There’s a whole range of different lead magnets you can come up with to send to your inactive subscribers. Some of these include:
- Swipe files
- Resource lists
- Tutorials and guides
And much more. Whichever the format, ensure that it’s not promotional in nature and that it provides actual value to your subscribers. Couple the freebie with a great call to action, and you got a recipe for success.
Delete inactive subscribers
If you send dozens of re-engagement emails to a certain contact and they still don’t react, perhaps it’s time to let them go. In the game of email marketing, you cannot win over every single subscriber. Simply delete them off your list and don’t look back. Your overall open and click-through rates will go through the roof and you’ll have a more engaged email list.
What’s more, pruning your lists is necessary from time to time, as many email marketing providers charge by the number of subscribers. Even if they don’t open any emails, you are still billed for the inactive subscribers each month.
If you employ all of these strategies, you’ll be able to re-engage your inactive subscribers and improve your overall email stats. Remember – all subscribers are on your list for a reason, sometimes all it takes is a nudge in the right direction to get them to take action. Happy emailing!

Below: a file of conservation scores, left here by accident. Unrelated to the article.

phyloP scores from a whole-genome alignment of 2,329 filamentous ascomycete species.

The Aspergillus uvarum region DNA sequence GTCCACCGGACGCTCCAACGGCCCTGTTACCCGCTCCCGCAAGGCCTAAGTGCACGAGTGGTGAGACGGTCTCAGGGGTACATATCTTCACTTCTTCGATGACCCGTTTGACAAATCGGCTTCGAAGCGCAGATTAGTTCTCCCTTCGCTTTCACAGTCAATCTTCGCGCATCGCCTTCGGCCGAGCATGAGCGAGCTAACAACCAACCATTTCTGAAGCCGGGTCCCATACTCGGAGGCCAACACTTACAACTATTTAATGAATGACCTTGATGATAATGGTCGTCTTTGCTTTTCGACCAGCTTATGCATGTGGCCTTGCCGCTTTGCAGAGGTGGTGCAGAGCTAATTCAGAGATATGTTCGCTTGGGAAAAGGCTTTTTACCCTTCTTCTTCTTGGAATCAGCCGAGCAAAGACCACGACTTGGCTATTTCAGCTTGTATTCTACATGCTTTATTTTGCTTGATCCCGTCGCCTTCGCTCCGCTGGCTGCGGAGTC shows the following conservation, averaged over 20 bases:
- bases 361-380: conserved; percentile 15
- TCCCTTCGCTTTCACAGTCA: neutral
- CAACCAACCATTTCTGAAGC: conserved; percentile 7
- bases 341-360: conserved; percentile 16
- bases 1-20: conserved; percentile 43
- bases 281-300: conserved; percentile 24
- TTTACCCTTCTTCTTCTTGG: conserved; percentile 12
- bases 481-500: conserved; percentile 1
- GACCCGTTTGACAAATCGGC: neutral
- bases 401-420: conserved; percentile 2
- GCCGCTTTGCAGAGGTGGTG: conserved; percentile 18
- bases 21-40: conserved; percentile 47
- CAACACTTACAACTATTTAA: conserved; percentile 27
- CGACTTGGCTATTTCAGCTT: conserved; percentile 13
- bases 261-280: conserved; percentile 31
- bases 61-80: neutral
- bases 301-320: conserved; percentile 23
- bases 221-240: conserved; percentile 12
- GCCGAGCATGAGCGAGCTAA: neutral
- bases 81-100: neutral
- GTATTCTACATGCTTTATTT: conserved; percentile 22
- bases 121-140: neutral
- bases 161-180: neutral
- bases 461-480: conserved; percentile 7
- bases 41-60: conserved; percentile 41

Guest article written by: Dave Schneider is the founder of LessChurn, churn reduction app. In 2012 he quit his job to travel the world, and has visited over 65 countries. In his spare time, he writes about SaaS and business at DaveSchneider.me.
1 thought on “4 Actionable Ways to Re-engage Inactive Subscribers”
I love this, Ian! And I feel like you were writing everything I say to people who have overzealous love for this game or intense criticism. I actually don’t mind weapon durability. It forces you to explore a little more. personally, since the beginning of the game i haven’t had a single weapon in my slot that was less than the master sword (when not powered up). Most of the time I’m frustrated at dropping good weapons (40-60) for better weapons (60+). But that’s not exactly a problem. I think by using durability they were trying to entice people to do a few more things, live a little, and create a puzzle-like atmosphere within the open world itself. If nothing ever goes away, what’s the point of trying new things?However, your idea for weapons in the next game is brilliant! I love the idea of different weapons with different abilities and “usability”. Sort of like the magic meter, but each weapon would have it’s own and would recharge itself over time. That could be a really cool way to introduce different mechanics in the next game.I am, however, with the critics of the dungeons. I was incredibly disappointed with how easy the dungeons were and how similar they wound up being. The different shrines were really cool, but again, they were too easy to make up for the lack of traditional dungeons. Overall I think BotW is an amazing game and I’ve loved every single second of playing it. But i’m very excited to see what Nintendo has in store for us next time!